MC0072-Computer Graphics

1.) Describe the theory of Polygon and Pattern filling along with their corresponding algorithms. Ans.)

Polygon Filling

Filling the polygon means highlighting all the pixels which lie inside the polygon with any color other than background color. Polygons are easier to fill since they have linear boundaries. There are 2 basic approaches used to fill the polygon. One way to fill a polygon is to start from a given “seed point” known to be inside the polygon and highlight outward from this point i.e neighboring pixels until we encounter the boundary pixel. This approach is called seed fill because color flows from the seed pixel until reaching the polygon boundary. Another approach to fill the polygon is to apply the inside test i.e to check whether pixel is inside the polygon or outside the polygon and then highlight pixels which lie inside the polygon. This approach is known as scan line algorithm. Seed fill

This seed fill algorithm is further classified as flood-fill algorithm and boundary fill algorithm. Algorithms that fill interior defines regions are called flood-fill algorithms, those that fill boundary-defined regions are called boundary-fill algorithms or edge-fill algorithms. Boundary Fill algorithm

In this method edges of a polygon are drawn. Then starting with some seed (point) , any point inside the polygon we examine the neighboring pixels to check whether the boundary pixel is reached. If boundary pixels are not reached, pixels are highlighted and the process is continued until boundary pixels are reached. Boundary defined regions may be either 4-connected or 8-connected as shown in the fig if a region is 4-connected, then every pixel in the region may be reached by a combination of moves in only 4 directions: left, right, up and down. For an 8-connected region every pixel in the region may be reached by a combination of moves in the 2 horizontal, 2 vertical and 4 diagonal directions [pic]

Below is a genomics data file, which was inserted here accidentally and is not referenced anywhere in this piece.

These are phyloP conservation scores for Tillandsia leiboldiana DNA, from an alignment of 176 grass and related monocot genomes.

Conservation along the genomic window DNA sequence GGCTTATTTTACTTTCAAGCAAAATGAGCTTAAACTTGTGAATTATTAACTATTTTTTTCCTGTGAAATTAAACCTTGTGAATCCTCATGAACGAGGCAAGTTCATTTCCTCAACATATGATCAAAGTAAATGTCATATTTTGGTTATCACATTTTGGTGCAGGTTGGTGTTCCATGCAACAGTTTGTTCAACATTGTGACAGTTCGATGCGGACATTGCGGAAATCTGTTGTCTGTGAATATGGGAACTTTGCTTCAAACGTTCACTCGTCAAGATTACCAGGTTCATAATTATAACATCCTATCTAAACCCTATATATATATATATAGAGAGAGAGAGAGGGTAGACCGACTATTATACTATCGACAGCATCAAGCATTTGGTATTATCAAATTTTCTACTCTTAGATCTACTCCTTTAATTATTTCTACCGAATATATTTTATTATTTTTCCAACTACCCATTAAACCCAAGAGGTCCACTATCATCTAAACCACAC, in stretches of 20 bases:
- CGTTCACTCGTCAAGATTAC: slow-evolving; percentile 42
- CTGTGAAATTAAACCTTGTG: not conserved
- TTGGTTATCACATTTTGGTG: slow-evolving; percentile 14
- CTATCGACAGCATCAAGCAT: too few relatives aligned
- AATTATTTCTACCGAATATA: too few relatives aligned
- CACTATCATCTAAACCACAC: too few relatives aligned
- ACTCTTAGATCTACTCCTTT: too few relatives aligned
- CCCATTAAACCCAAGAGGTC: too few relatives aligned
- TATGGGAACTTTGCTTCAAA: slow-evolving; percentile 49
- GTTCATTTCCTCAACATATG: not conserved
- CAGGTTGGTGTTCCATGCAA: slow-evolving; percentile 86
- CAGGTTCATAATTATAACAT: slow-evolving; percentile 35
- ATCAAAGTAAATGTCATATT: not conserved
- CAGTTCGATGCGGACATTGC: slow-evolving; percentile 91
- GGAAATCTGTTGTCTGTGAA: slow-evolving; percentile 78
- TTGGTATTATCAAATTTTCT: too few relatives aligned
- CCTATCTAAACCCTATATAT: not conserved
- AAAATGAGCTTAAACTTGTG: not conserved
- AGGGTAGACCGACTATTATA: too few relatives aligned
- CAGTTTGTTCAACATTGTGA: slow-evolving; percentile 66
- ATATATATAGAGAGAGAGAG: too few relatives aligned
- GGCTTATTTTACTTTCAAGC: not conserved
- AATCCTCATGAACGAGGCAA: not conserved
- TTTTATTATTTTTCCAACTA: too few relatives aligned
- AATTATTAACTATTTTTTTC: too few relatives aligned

In some cases, an 8-connected algorithm is more accurate than the 4-connected algorithm. This is illustrated in fig. here a 4-connected algorithm produces the partial fill. [pic]

Fig. : Partial filling resulted using 4-connected algorithm

Procedure: boundary_fill(x,y,f_color,b_color)

{

If(getpixel(x,y)!=b_color && getpixel(x,y)!=f_color)

{

Putpixel(x,y,f_color)

Boundaryfill(x+1, y, f_color, b_color)

Boundaryfill(x, y+1, f_color, b_color)

Boundaryfill(x-1, y, f_color, b_color)

Boundaryfill(x, y-1, f_color, b_color)

}

}

getpixel() gives the color of specified pixel and putpixel() draws the pixel with specified color. Flood Fill algorithm

Sometimes it is required to fill an area that is not defined within a single color boundary. In such cases we can fill areas by replacing a specified interior color instead of searching for a boundary color. This approach is called flood fill algorithm. Here we start with some seed and examine the neighboring pixels. However, here pixels are checked for a specified interior color instead of a boundary color. And they are replaced by new color. Using either a 4-connected or 8-connected approach we can step through pixel positions until all interior points have been filled. The following procedure illustrates the recursive method for filling 8-connected region using flood fill algorithm Procedure: flood_fill(x,y,old_color, new_color)

{

If (getpixel(x,y)=old_color))

{

putpixel(x,y,new_color)

flood_fill(x+1, y, old_color, new_color)

flood_fill(x-1, y, old_color, new_color)

flood_fill(x, y+1, old_color, new_color)

flood_fill(x, y-1, old_color, new_color)

flood_fill(x+1, y+1, old_color, new_color)

flood_fill(x-1, y-1, old_color, new_color)

flood_fill(x+1, y-1, old_color, new_color)

flood_fill(x-1, y+1, old_color, new_color)

}

}

Scan Line algorithm

Recursive algorithm for seed fill methods have got two difficulties. The first difficulty is that if some inside pixels are already...

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